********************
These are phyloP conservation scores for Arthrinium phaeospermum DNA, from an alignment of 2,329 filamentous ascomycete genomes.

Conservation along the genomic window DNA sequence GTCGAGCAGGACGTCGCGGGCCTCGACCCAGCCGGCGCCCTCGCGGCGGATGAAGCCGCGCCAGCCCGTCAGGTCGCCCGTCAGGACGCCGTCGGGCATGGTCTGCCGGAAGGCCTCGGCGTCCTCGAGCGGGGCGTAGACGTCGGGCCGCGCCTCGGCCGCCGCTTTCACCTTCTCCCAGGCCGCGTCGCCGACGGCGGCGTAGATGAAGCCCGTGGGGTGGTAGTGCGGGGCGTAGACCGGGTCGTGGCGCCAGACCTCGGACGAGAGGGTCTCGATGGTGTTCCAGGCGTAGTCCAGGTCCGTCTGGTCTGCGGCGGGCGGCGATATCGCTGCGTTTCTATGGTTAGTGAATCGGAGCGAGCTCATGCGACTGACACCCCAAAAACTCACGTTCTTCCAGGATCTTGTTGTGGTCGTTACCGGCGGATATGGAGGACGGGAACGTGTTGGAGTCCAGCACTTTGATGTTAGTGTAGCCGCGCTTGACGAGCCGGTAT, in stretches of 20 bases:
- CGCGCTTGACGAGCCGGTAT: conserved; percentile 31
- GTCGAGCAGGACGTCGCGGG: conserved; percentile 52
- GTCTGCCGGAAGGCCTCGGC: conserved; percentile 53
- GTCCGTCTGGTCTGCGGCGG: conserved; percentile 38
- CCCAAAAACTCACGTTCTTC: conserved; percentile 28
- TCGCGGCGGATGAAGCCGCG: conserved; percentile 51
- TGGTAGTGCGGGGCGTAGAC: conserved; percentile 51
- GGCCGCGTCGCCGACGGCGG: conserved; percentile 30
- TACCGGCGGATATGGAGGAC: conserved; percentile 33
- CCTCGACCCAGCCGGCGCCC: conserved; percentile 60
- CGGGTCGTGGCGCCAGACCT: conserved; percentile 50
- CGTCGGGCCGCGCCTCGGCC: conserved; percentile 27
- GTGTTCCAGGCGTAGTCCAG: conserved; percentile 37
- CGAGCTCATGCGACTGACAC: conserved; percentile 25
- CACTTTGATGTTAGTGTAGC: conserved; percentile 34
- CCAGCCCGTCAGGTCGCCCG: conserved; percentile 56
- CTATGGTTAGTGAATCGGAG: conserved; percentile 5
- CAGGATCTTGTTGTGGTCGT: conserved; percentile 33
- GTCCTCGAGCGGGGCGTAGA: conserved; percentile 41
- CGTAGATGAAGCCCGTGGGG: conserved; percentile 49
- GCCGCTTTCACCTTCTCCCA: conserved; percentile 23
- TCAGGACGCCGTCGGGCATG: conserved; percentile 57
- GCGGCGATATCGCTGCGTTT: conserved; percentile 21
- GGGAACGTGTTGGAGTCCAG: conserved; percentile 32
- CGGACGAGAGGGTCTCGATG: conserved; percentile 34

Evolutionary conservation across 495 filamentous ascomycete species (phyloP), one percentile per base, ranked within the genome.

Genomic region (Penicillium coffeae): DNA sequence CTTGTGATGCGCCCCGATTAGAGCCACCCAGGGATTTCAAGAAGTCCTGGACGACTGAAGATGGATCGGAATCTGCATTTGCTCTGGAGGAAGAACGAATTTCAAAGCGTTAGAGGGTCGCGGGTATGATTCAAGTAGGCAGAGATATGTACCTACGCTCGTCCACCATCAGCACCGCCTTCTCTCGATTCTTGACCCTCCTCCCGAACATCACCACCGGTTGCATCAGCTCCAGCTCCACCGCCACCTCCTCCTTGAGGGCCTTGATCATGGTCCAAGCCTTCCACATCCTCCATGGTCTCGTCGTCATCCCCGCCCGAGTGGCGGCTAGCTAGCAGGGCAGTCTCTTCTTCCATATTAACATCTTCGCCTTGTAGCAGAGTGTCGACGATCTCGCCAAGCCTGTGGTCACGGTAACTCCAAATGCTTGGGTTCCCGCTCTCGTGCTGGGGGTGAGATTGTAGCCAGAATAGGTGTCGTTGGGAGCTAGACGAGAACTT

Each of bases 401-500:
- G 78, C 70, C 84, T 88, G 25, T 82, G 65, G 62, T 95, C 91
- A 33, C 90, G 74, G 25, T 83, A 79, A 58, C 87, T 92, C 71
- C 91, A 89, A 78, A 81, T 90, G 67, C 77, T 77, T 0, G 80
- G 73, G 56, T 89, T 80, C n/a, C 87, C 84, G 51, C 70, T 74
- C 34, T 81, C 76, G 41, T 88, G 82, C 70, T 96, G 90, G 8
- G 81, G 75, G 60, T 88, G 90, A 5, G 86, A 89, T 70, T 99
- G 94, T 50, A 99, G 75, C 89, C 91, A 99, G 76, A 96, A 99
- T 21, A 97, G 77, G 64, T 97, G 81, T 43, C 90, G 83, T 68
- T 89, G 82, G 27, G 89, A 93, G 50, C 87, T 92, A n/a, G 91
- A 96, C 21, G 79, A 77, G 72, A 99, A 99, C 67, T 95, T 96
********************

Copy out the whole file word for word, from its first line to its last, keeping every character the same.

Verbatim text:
These are phyloP conservation scores for Arthrinium phaeospermum DNA, from an alignment of 2,329 filamentous ascomycete genomes.

Conservation along the genomic window DNA sequence GTCGAGCAGGACGTCGCGGGCCTCGACCCAGCCGGCGCCCTCGCGGCGGATGAAGCCGCGCCAGCCCGTCAGGTCGCCCGTCAGGACGCCGTCGGGCATGGTCTGCCGGAAGGCCTCGGCGTCCTCGAGCGGGGCGTAGACGTCGGGCCGCGCCTCGGCCGCCGCTTTCACCTTCTCCCAGGCCGCGTCGCCGACGGCGGCGTAGATGAAGCCCGTGGGGTGGTAGTGCGGGGCGTAGACCGGGTCGTGGCGCCAGACCTCGGACGAGAGGGTCTCGATGGTGTTCCAGGCGTAGTCCAGGTCCGTCTGGTCTGCGGCGGGCGGCGATATCGCTGCGTTTCTATGGTTAGTGAATCGGAGCGAGCTCATGCGACTGACACCCCAAAAACTCACGTTCTTCCAGGATCTTGTTGTGGTCGTTACCGGCGGATATGGAGGACGGGAACGTGTTGGAGTCCAGCACTTTGATGTTAGTGTAGCCGCGCTTGACGAGCCGGTAT, in stretches of 20 bases:
- CGCGCTTGACGAGCCGGTAT: conserved; percentile 31
- GTCGAGCAGGACGTCGCGGG: conserved; percentile 52
- GTCTGCCGGAAGGCCTCGGC: conserved; percentile 53
- GTCCGTCTGGTCTGCGGCGG: conserved; percentile 38
- CCCAAAAACTCACGTTCTTC: conserved; percentile 28
- TCGCGGCGGATGAAGCCGCG: conserved; percentile 51
- TGGTAGTGCGGGGCGTAGAC: conserved; percentile 51
- GGCCGCGTCGCCGACGGCGG: conserved; percentile 30
- TACCGGCGGATATGGAGGAC: conserved; percentile 33
- CCTCGACCCAGCCGGCGCCC: conserved; percentile 60
- CGGGTCGTGGCGCCAGACCT: conserved; percentile 50
- CGTCGGGCCGCGCCTCGGCC: conserved; percentile 27
- GTGTTCCAGGCGTAGTCCAG: conserved; percentile 37
- CGAGCTCATGCGACTGACAC: conserved; percentile 25
- CACTTTGATGTTAGTGTAGC: conserved; percentile 34
- CCAGCCCGTCAGGTCGCCCG: conserved; percentile 56
- CTATGGTTAGTGAATCGGAG: conserved; percentile 5
- CAGGATCTTGTTGTGGTCGT: conserved; percentile 33
- GTCCTCGAGCGGGGCGTAGA: conserved; percentile 41
- CGTAGATGAAGCCCGTGGGG: conserved; percentile 49
- GCCGCTTTCACCTTCTCCCA: conserved; percentile 23
- TCAGGACGCCGTCGGGCATG: conserved; percentile 57
- GCGGCGATATCGCTGCGTTT: conserved; percentile 21
- GGGAACGTGTTGGAGTCCAG: conserved; percentile 32
- CGGACGAGAGGGTCTCGATG: conserved; percentile 34

Evolutionary conservation across 495 filamentous ascomycete species (phyloP), one percentile per base, ranked within the genome.

Genomic region (Penicillium coffeae): DNA sequence CTTGTGATGCGCCCCGATTAGAGCCACCCAGGGATTTCAAGAAGTCCTGGACGACTGAAGATGGATCGGAATCTGCATTTGCTCTGGAGGAAGAACGAATTTCAAAGCGTTAGAGGGTCGCGGGTATGATTCAAGTAGGCAGAGATATGTACCTACGCTCGTCCACCATCAGCACCGCCTTCTCTCGATTCTTGACCCTCCTCCCGAACATCACCACCGGTTGCATCAGCTCCAGCTCCACCGCCACCTCCTCCTTGAGGGCCTTGATCATGGTCCAAGCCTTCCACATCCTCCATGGTCTCGTCGTCATCCCCGCCCGAGTGGCGGCTAGCTAGCAGGGCAGTCTCTTCTTCCATATTAACATCTTCGCCTTGTAGCAGAGTGTCGACGATCTCGCCAAGCCTGTGGTCACGGTAACTCCAAATGCTTGGGTTCCCGCTCTCGTGCTGGGGGTGAGATTGTAGCCAGAATAGGTGTCGTTGGGAGCTAGACGAGAACTT

Each of bases 401-500:
- G 78, C 70, C 84, T 88, G 25, T 82, G 65, G 62, T 95, C 91
- A 33, C 90, G 74, G 25, T 83, A 79, A 58, C 87, T 92, C 71
- C 91, A 89, A 78, A 81, T 90, G 67, C 77, T 77, T 0, G 80
- G 73, G 56, T 89, T 80, C n/a, C 87, C 84, G 51, C 70, T 74
- C 34, T 81, C 76, G 41, T 88, G 82, C 70, T 96, G 90, G 8
- G 81, G 75, G 60, T 88, G 90, A 5, G 86, A 89, T 70, T 99
- G 94, T 50, A 99, G 75, C 89, C 91, A 99, G 76, A 96, A 99
- T 21, A 97, G 77, G 64, T 97, G 81, T 43, C 90, G 83, T 68
- T 89, G 82, G 27, G 89, A 93, G 50, C 87, T 92, A n/a, G 91
- A 96, C 21, G 79, A 77, G 72, A 99, A 99, C 67, T 95, T 96